THE TEMPERATURE IS DROPPING! SPUDS FOR BUDS: LOVE APPEAL. Please stick 20 baked potatoes wrapped in foil in the oven for an hour and a half at 350F before you leave. Drop them off at the food tent. THEY MAKE EXCELLENT HAND AND POCKET WARMERS as well as providing much needed nourishment – If you don’t have time to cook them, drop them off raw. If you live locally come pick up the raw ones and bake them. WE ARE FEEDING THE HOMELESS TOO!!!! PLEASE SHARE THIS MESSAGE WITH OTHER OCCUPY PAGES!..


Chickpea Salad Sandwiches For a Crowd

Yesterday I went to downtown Vancouver to explore Occupy Vancouver and see if I could feed a few people with Food Not Bombs.


The Occupy Movement is hard to define; I think it started with people being upset over the bank bailouts and now has morphed into Everything. It reminds me of that scene in the movie Network where everyone is shouting “I’m mad as heck and I’m not going to take it anymore!”. People worldwide are looking around and seeing their tax dollars going to wars and banks instead of to education, food security, and healthcare. I showed up because I want the world to be a better place, and I think many other people do, too.

I think everyone has something to contribute. I’m a decent cook and I love to feed people, and I think I can best promote the compassionate lifestyle of veganism by being an example of a happy healthy vegan who shares good food, so naturally I felt drawn to the Food Not Bombs tent.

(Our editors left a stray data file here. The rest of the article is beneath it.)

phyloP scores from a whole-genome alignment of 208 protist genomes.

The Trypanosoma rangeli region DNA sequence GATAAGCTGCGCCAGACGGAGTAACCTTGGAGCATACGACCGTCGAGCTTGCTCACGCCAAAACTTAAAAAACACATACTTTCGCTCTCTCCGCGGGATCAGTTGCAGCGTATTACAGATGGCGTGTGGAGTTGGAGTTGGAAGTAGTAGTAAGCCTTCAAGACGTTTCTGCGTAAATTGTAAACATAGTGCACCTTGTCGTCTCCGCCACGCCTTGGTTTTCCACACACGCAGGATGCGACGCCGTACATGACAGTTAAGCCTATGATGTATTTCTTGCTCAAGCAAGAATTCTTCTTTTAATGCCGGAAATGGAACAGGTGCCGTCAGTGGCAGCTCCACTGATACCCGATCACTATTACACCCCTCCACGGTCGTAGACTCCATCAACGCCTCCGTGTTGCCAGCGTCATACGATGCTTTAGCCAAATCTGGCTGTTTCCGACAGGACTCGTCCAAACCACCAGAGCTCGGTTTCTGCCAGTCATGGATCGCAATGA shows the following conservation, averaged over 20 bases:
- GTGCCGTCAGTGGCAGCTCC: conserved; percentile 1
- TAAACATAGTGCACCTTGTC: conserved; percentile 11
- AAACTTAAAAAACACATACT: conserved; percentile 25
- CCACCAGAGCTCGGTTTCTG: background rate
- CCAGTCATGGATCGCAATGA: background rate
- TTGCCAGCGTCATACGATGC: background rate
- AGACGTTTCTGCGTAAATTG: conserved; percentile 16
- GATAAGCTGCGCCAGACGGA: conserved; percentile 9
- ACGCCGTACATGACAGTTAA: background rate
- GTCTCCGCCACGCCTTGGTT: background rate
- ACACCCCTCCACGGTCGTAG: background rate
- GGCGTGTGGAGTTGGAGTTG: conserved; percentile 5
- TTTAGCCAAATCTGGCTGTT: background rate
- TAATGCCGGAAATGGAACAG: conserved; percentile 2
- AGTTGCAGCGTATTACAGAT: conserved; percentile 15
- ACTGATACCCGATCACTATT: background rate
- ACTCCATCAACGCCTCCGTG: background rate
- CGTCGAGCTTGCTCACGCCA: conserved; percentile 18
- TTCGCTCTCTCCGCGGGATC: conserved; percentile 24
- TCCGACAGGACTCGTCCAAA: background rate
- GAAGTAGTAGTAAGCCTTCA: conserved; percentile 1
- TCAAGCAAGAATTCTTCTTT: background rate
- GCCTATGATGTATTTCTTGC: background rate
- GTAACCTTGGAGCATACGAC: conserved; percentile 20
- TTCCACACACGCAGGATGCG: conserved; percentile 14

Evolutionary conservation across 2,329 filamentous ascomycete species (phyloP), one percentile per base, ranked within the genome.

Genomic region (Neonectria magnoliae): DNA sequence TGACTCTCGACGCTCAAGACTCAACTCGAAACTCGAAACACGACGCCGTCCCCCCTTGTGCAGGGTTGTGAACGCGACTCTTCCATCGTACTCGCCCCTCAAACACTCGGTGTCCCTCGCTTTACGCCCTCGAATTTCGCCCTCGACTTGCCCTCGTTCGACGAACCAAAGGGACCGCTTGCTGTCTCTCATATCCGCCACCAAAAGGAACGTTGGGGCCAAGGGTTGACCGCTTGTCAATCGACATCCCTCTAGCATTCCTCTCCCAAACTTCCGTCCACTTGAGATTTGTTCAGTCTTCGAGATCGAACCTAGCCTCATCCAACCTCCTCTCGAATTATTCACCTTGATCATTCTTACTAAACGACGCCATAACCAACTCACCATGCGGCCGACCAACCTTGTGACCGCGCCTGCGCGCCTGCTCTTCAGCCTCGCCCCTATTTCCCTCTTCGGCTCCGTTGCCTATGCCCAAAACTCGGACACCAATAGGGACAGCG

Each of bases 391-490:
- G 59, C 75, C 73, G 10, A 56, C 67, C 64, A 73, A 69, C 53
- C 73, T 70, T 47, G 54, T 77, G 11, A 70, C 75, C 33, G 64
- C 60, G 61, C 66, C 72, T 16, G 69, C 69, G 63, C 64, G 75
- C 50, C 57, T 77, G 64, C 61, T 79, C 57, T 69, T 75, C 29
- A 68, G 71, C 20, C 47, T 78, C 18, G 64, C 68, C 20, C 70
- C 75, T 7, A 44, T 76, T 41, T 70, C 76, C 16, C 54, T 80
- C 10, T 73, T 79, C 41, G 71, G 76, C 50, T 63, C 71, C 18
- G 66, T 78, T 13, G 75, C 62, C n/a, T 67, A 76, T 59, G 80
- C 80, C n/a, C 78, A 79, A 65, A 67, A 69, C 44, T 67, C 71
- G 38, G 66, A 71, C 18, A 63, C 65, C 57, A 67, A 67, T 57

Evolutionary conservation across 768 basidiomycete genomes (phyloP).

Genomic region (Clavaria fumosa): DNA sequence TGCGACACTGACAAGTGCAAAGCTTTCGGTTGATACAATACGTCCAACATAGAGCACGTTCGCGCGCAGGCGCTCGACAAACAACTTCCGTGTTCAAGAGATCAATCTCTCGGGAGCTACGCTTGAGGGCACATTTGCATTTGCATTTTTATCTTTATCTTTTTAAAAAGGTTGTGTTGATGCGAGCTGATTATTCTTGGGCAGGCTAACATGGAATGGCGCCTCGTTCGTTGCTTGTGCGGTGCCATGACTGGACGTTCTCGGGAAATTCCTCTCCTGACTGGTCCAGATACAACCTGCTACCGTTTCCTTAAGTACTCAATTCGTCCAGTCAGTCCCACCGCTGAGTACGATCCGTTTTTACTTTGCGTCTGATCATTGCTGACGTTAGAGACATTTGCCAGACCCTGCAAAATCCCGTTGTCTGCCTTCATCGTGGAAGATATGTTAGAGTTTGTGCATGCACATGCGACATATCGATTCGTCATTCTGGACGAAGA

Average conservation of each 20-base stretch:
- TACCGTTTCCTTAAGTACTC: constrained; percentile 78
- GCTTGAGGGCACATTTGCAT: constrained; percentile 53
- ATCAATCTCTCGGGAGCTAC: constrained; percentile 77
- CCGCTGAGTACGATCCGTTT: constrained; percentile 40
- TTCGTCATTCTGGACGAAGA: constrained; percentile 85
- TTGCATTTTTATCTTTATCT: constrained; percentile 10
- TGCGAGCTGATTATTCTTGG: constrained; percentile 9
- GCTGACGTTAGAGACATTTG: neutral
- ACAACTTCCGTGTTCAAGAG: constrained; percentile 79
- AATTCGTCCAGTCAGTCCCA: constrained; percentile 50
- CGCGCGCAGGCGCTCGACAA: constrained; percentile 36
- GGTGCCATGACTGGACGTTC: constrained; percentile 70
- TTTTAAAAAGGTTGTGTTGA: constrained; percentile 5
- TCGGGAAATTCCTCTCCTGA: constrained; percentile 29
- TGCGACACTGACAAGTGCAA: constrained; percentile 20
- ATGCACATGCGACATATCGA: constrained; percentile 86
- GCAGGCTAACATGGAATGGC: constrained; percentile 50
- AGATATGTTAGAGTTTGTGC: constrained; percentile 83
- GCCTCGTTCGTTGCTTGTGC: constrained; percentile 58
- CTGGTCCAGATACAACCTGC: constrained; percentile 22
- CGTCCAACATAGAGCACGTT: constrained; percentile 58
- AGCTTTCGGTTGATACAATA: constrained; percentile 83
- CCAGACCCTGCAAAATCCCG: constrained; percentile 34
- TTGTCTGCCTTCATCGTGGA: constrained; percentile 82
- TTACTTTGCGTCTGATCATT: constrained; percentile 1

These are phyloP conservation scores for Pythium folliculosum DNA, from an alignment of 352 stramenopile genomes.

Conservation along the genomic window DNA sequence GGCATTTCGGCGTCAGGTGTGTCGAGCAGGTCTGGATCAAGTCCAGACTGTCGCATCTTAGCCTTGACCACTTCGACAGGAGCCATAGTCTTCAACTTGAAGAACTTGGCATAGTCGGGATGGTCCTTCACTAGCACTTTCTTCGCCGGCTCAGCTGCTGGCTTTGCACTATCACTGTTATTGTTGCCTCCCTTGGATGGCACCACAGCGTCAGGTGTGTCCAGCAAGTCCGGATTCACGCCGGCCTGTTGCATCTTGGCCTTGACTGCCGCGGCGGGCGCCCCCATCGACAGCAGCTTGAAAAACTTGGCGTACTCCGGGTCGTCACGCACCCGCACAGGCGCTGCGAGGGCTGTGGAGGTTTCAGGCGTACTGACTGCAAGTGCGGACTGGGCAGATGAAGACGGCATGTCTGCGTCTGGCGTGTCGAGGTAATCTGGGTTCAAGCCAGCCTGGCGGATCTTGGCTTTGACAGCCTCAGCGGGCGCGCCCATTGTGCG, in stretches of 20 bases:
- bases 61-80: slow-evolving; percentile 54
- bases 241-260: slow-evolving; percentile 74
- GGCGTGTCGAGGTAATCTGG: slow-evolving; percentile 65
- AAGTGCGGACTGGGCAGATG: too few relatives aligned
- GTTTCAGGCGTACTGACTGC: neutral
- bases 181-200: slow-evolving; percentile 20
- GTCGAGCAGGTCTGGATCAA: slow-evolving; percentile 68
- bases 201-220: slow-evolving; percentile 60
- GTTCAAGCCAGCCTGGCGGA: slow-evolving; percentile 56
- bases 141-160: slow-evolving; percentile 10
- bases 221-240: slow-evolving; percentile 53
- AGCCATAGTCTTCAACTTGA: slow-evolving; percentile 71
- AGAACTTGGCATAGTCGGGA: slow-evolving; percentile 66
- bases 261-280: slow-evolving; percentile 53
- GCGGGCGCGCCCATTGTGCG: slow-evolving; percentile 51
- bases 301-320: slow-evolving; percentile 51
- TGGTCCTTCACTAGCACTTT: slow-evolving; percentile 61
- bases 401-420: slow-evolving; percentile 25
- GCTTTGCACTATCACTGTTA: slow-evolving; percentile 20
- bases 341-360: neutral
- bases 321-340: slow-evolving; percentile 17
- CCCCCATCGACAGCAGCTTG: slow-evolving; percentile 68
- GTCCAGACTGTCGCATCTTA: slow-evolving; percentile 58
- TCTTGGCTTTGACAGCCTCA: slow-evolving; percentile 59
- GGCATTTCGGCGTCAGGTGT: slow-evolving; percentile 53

Food Not Bombs

Food Not Bombs is a worldwide network of people devoted to feeding others. We think that there is enough food, money, and resources on this planet to make sure that not one person has to be a victim of food insecurity, malnourishment, famine; but those resources are mis-allocated by corrupt governments and corporations. Resources that could go towards feeding and caring for people are instead going towards funding weapons and wars. So Food Not Bombs promotes peacefulness, vegetarianism, and, of course, feeding people.

chickpea salad sandwhiches

These are the chickpea salad sandwiches that I brought to contribute to yesterday’s lunch meal.

Chickpea Salad Sandwiches For a Crowd

2 to 3 loaves of bread, sliced thinly
1 head of lettuce, torn

2 cans of chickpeas, rinsed well, and coarsely mashed
1 can of hummus OR 1 can of chickpeas, rinsed well and pureed smoothly
1/3 cup of vegan mayo (I used nayonaisse)
1/4 cup mustard
1/4 cup pickle relish
1 clove of garlic, minced
1 stalk of celery, minced
1 carrot, peeled and minced
1 bunch (5 or 6) green onions, chopped finely
2 tbsp of finely chopped fresh dill
1/3 cup of finely chopped fresh parsley
Salt, pepper, and paprika

After rinsing the chickpeas and mashing them with a potato masher until they are mostly mashed (some half-beans and whole beans left are okay, they’ll add texture!), mix in all of the other ingredients. Taste and adjust seasonings if necessary. If it needs a little somethin’, try a bit of fresh lemon juice or use some dijon mustard. The flavour will improve on standing.

Lay out an even number of bread slices (I put down 8 slices at at time.) Spread half with margarine. Put a piece of lettuce on each slice of maragarined bread. Take the plain bread slices, spread with the chickpea mixture, then use those to top the slice with the margarine and lettuce. Cut into halves or quarters.

This makes about 72 sandwich halves and probably fed around 30 people.

I also want to share with you something amazing I discovered at Food Not Bombs yesterday;

Blackberry jam and pumpkin seed butter

Blackberry jam and pumpkin seed butter. Try it.